Nearly 20 years ago, Michael Chabries still damp behind the ears with inexperience - applied for two jobs:
One was with the Utah Highway Patrol; the other was with the Salt Lake Police Department.The UHP hired him.
But this week, he began working for Salt Lake City - as its police chief.
"I've always admired the police department," said Chabries, 44, a large, jovial fellow with a broad, tanned face.
Chabries, who lives with his wife and five children in Rose Park, said he is excited about heading the department, despite the challenges of low morale, budget cuts and diminished manpower, to name a few.
"I believe it's one of the most progressive and professional law enforcement agencies in the United States."
For the record, it would be well to unravel the mystery about his name: It's pronounced "Sha-bry-ess," with the accent on the "bry" part.
So, who is he, this man whose affability prompted Mayor Palmer DePaulis to remark recently, "I like him" ?
Chabries was born in Los Angeles but grew up in Davis County, graduating from Bountiful High School. In 1969, he joined the UHP as a trooper, patrolling the highways in Salt Lake and Davis counties. Within 10 years, he worked his way up to lieutenant and was transferred to the training division at headquarters.
The 1980s have presented Chabries with one crash course after another in management. In 1980, he was promoted to major and put in charge of field operations. A short time later, he was assigned to administer the budget and personnel office.
After working briefly in the governor's planning and budget office, Chabries was asked by Public Safety Commissioner John T. Nielsen to serve as director of administrative services for the Department of Public Safety.
In 1986, Chabries became assistant UHP superintendent, and a year later was named superintendent.
He's proud of what he accomplished in his 15-month command of the UHP, pointing to the "Arrive Alive" campaign for safe driving habits.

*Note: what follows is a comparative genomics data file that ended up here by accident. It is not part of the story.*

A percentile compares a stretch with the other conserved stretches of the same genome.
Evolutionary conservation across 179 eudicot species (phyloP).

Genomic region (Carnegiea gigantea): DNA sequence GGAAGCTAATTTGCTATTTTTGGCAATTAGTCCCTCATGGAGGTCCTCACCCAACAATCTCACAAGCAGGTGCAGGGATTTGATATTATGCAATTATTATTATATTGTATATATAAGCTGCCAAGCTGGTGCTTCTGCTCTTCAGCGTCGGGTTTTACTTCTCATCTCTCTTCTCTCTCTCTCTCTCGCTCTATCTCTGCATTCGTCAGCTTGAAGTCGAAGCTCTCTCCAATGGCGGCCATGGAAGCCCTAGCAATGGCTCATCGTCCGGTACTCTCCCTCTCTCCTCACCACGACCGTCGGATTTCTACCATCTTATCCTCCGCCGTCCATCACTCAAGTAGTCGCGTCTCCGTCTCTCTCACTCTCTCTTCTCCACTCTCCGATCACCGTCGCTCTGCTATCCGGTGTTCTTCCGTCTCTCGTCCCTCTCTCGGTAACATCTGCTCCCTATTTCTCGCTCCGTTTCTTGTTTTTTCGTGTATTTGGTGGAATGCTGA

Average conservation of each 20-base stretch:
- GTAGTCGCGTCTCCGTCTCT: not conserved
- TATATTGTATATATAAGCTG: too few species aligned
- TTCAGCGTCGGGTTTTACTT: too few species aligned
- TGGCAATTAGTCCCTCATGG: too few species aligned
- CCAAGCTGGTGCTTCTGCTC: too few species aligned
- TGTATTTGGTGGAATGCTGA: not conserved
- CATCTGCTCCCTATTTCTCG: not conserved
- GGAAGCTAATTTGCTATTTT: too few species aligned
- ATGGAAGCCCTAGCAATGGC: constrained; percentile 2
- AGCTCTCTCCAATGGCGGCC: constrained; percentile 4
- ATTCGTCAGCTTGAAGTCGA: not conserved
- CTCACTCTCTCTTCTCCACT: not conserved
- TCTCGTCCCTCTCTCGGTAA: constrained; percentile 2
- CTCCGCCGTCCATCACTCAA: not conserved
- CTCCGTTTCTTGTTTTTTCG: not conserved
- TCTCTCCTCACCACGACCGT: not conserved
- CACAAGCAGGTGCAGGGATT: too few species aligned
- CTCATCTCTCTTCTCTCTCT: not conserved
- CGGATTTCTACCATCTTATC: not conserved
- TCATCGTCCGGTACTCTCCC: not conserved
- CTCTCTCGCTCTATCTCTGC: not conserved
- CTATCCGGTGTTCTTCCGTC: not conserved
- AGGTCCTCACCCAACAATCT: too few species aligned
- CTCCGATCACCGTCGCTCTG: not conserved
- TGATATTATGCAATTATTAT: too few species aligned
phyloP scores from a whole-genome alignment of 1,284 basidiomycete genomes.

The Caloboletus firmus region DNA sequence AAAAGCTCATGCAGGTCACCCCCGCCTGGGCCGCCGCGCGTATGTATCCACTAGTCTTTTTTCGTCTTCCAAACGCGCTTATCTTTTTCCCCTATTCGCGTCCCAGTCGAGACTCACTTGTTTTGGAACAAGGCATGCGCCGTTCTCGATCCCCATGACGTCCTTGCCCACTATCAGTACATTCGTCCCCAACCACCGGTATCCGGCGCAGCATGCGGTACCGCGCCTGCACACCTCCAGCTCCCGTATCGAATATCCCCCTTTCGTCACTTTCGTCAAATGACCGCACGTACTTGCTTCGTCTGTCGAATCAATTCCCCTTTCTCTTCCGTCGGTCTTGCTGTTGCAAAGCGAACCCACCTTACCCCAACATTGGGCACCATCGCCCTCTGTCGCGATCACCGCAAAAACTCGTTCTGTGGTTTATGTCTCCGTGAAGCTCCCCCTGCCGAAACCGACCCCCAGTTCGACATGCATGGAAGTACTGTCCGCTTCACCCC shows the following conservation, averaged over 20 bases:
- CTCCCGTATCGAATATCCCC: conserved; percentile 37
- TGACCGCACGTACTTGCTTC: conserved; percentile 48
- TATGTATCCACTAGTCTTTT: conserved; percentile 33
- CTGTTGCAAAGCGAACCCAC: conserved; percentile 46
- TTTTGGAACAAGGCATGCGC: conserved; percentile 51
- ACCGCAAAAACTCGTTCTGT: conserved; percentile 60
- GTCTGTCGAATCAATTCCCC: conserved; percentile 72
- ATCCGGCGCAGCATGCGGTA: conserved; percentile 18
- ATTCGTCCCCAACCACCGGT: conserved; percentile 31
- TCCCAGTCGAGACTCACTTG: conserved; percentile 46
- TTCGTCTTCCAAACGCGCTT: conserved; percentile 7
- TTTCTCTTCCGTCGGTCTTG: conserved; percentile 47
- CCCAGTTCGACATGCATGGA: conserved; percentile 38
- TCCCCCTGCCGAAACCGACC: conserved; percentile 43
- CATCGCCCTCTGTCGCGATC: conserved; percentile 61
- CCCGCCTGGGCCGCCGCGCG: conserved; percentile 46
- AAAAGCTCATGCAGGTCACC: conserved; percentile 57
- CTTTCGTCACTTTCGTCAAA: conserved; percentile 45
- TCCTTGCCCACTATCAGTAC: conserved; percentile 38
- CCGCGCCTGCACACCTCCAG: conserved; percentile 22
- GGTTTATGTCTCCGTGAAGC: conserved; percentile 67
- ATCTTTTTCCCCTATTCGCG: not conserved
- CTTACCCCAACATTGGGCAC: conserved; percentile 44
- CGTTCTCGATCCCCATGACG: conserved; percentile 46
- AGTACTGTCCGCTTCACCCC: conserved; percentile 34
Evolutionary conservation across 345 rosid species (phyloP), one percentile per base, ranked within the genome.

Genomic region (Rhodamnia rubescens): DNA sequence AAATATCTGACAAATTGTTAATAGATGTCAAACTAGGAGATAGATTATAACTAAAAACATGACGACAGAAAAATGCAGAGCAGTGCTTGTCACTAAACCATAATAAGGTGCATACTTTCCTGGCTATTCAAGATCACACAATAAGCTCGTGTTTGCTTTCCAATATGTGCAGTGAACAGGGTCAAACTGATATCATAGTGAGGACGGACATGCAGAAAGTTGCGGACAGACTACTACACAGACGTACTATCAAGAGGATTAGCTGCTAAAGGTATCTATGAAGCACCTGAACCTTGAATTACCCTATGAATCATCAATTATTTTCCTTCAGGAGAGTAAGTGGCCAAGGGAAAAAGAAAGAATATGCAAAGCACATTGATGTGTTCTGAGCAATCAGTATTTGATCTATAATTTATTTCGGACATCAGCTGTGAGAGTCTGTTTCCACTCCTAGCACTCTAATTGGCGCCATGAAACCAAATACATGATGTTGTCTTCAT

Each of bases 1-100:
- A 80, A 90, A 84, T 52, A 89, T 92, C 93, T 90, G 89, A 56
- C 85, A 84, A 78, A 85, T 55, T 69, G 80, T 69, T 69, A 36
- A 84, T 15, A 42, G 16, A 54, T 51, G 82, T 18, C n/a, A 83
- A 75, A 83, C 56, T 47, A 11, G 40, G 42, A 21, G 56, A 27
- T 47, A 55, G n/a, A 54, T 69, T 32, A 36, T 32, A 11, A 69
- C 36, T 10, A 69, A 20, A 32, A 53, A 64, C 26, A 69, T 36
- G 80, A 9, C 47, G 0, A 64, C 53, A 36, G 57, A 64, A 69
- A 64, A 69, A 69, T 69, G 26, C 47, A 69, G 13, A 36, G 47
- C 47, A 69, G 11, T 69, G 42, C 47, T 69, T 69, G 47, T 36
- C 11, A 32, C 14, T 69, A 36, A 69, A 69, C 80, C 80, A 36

"When I took over, the speed limit violations were out of control. We had 52 percent of people in non-compliance. Today, only 35 percent are not complying."
Chabries says he also gave more decision-making power to the commanders of the divisions statewide and that helped boost morale. "Morale in the UHP is high, despite the fact that we haven't gotten the pay increases we've asked for."
He's also proud of the drug interdiction, boasting that the UHP was second in the nation last year in seizing cocaine on the highways.
Most of all, Chabries is proud of the management style he's been developing and hopes to complete his master's degree in public administration from the Salt Lake branch of Brigham Young University.
"I'm a hands-on, down-to-earth guy. I like to go shake hands and be with people. You need to be responsive to them, let them know you care. It's worked for Chrysler and IBM and it can work here."
His first two days in the chief's office have been hectic. "Is it only Tuesday?" he asked jokingly, looking at his watch. He met with the majors Tuesday, planned to meet with his captains Wednesday and wants to meet with as many other police officers as soon as possible before Friday, when he goes before the city council, which is expected to ratify his appointment as chief.
A priority is meeting with Elden Tanner, president of the 214-member Salt Lake Police Association. The officers voted this week to reject their new city contract, which provided no pay increases.
But Chabries is resolved to act slowly before pushing for any changes or making any demands. "I didn't come here with any preconceived notions. I didn't want to just come and take over the department. I want to learn it slowly, first-hand.
"This job presents to me the ultimate in challenge and the ultimate in opportunity. I enjoy a good challenge and a good opportunity."